Intended for healthcare professionals

Obituaries

Leonard Jacobs

BMJ 2016; 353 doi: https://doi.org/10.1136/bmj.i2304 (Published 22 April 2016) Cite this as: BMJ 2016;353:i2304
  1. Colin Jacobs

Leonard Jacobs was a local GP in Paddington, north London. He continued a family tradition of combining healthcare with a strong sense of social justice. In 1952 joined his mother, Elizabeth Jacobs, at the Church Street practice in Paddington, then and now an area marked by high levels of unemployment, overcrowding, poor health, and short life expectancy. Leonard and Elizabeth Jacobs fought for affordable housing in their local neighbourhood, and in 1964 they were joined by Leonard’s sister, Anne Evans, who had recently qualified. The family practice soon grew and in 1978 moved to the purpose built Lisson Grove Health Centre, where it joined two other practices. By the end of the decade, under Leonard Jacobs’s leadership, the centre had established itself as one of the few health centres in the country with a health visitor, district and community nurses, a community physiotherapist, a social worker, a health adviser for elderly patients, and a marriage counsellor. This early example of integrated community care was chosen by the Royal College of Nursing as the subject for its film Primary Health Care—a Team Approach.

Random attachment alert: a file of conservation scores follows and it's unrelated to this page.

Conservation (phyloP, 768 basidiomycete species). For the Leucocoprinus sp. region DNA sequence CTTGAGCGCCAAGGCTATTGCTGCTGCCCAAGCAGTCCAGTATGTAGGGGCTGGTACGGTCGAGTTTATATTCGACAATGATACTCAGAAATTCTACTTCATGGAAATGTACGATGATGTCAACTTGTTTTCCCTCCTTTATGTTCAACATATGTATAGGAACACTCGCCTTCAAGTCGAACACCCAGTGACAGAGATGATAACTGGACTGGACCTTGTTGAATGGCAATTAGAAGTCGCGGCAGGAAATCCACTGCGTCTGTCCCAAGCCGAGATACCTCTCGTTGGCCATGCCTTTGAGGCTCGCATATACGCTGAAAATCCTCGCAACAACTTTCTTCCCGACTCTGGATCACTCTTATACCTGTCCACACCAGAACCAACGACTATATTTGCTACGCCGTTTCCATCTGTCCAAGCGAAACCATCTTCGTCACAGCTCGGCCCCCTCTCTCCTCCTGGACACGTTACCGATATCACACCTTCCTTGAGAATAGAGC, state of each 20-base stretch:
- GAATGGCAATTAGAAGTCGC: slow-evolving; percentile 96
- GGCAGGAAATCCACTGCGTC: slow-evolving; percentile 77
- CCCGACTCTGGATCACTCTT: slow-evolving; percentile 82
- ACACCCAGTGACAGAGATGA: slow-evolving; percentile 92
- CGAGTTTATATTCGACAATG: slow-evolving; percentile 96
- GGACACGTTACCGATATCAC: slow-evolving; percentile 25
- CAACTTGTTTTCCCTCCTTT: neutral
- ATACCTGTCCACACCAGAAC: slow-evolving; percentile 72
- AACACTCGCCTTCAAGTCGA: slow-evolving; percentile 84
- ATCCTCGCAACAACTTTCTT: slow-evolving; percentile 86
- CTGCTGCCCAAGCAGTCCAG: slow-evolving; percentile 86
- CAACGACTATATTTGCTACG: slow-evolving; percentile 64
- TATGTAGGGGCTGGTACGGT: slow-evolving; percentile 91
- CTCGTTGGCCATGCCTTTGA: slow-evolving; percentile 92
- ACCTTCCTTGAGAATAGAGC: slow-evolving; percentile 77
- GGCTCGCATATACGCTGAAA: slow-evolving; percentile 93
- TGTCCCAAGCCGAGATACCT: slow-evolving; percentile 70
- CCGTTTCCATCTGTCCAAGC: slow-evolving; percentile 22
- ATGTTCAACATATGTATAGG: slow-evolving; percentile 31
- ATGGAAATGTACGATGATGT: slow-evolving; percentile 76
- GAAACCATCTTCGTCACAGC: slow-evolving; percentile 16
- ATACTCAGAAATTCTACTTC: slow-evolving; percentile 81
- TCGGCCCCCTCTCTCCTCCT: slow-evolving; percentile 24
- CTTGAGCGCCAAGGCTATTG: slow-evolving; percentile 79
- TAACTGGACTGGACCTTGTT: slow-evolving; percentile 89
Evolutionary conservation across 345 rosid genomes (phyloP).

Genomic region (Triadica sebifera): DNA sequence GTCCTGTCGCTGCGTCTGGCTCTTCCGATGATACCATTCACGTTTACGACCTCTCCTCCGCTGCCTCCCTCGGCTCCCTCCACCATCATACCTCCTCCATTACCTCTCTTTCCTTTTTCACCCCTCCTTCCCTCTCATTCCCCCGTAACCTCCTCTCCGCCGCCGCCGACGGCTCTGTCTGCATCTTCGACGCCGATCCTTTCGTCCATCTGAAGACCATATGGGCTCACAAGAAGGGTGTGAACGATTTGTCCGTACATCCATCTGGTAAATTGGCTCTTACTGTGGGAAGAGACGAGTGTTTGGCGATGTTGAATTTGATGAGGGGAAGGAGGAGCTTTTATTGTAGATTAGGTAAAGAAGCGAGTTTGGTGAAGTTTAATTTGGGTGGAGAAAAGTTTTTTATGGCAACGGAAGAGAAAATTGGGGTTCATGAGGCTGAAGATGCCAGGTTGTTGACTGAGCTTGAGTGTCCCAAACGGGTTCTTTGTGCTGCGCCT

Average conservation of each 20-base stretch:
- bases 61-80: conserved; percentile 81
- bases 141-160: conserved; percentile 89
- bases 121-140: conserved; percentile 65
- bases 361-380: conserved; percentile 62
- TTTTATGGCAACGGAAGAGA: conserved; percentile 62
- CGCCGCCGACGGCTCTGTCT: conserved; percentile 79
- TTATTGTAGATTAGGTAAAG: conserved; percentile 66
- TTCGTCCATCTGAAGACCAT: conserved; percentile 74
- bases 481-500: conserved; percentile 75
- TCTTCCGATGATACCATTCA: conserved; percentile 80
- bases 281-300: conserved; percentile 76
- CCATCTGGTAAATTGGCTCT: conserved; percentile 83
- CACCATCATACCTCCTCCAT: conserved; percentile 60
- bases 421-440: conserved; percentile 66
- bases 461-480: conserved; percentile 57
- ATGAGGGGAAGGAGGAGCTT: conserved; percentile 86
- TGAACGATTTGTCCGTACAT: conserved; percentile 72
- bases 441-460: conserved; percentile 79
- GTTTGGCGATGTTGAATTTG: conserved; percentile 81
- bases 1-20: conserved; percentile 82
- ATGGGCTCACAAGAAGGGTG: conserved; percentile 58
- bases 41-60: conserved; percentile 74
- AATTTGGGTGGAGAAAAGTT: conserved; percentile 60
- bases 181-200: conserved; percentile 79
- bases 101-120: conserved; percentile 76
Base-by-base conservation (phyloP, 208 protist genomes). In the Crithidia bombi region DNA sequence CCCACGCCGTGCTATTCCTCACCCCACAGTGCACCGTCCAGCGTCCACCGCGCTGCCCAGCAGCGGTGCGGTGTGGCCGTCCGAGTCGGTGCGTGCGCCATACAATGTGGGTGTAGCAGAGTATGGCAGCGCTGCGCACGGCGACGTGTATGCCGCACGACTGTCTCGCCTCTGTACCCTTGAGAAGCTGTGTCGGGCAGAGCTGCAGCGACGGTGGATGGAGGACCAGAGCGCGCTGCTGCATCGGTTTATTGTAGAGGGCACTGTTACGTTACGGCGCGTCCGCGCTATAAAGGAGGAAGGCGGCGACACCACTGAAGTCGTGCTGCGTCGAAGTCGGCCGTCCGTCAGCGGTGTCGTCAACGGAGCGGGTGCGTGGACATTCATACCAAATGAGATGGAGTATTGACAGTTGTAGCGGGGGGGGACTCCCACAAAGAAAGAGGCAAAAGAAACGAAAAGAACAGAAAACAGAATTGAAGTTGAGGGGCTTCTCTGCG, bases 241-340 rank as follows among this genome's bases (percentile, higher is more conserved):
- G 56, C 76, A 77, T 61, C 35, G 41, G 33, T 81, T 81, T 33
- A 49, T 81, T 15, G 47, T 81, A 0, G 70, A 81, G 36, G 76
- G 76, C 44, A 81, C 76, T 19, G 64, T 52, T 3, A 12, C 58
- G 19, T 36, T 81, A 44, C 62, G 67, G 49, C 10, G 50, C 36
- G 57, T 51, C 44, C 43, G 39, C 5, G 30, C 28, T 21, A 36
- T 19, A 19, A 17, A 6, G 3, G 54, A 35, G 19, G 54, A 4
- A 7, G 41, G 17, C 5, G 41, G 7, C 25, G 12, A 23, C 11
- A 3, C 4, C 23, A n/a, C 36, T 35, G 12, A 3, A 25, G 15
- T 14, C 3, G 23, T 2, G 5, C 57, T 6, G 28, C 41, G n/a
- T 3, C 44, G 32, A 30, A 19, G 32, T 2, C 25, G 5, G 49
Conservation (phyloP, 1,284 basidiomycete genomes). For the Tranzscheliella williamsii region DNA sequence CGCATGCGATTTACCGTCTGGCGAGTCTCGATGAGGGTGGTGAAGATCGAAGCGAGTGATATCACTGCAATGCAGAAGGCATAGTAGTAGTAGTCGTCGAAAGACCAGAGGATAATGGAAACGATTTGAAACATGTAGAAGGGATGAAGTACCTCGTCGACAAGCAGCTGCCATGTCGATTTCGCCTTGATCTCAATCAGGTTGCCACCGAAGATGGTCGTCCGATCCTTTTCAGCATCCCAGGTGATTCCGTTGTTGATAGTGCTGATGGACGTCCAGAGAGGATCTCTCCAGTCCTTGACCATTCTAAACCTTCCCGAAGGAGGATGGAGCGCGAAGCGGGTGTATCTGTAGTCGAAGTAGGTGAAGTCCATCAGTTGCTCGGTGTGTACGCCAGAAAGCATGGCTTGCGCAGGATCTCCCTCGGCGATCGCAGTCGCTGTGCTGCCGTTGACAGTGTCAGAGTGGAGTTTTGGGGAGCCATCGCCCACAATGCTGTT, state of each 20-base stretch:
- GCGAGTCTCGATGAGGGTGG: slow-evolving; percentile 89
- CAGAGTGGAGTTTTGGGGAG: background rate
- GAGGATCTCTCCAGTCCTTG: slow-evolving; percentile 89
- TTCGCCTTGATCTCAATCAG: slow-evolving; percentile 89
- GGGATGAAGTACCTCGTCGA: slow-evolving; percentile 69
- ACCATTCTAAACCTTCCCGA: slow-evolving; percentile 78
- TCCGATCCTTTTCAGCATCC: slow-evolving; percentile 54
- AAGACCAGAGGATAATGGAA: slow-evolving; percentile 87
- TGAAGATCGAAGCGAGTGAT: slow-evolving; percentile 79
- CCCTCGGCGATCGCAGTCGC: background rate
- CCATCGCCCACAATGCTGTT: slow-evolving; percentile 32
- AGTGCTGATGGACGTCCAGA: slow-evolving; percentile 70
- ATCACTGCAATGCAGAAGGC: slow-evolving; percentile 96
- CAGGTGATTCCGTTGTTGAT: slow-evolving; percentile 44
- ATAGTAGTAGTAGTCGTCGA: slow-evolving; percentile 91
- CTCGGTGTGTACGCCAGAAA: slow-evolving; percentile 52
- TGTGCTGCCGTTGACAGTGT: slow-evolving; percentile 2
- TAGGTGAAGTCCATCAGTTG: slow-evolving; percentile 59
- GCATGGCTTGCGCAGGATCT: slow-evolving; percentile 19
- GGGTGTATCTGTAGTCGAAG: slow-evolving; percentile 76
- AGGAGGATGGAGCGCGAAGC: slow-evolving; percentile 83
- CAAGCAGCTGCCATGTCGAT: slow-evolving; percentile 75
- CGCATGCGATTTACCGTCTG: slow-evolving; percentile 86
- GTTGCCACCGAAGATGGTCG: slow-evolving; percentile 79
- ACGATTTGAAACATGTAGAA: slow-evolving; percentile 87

Leonard Jacobs was a member of the local medical committee from 1976 to 1995, lectured on community care for the membership courses for the Royal College of GPs and for the geriatric department at Middlesex Hospital. Alongside his medical work, he was an active member of the Labour Party as a councillor and member of the borough council and Westminster City Council for 10 years. Leonard chaired the Westminster Society for People with Learning Disabilities from 2003 to 2006 and was closely involved in starting up Voluntary Action Westminster (now One Westminster), both of which continue to deliver services. He leaves three children and three grandchildren. Although his children did not choose the medical profession, he lived to see his grandson, Luke, qualify earlier this year from Manchester medical school.

General practitioner (b 1925; q Guy’s Hospital Medical School, London 1949; MRCGP), d 25 January 2016.

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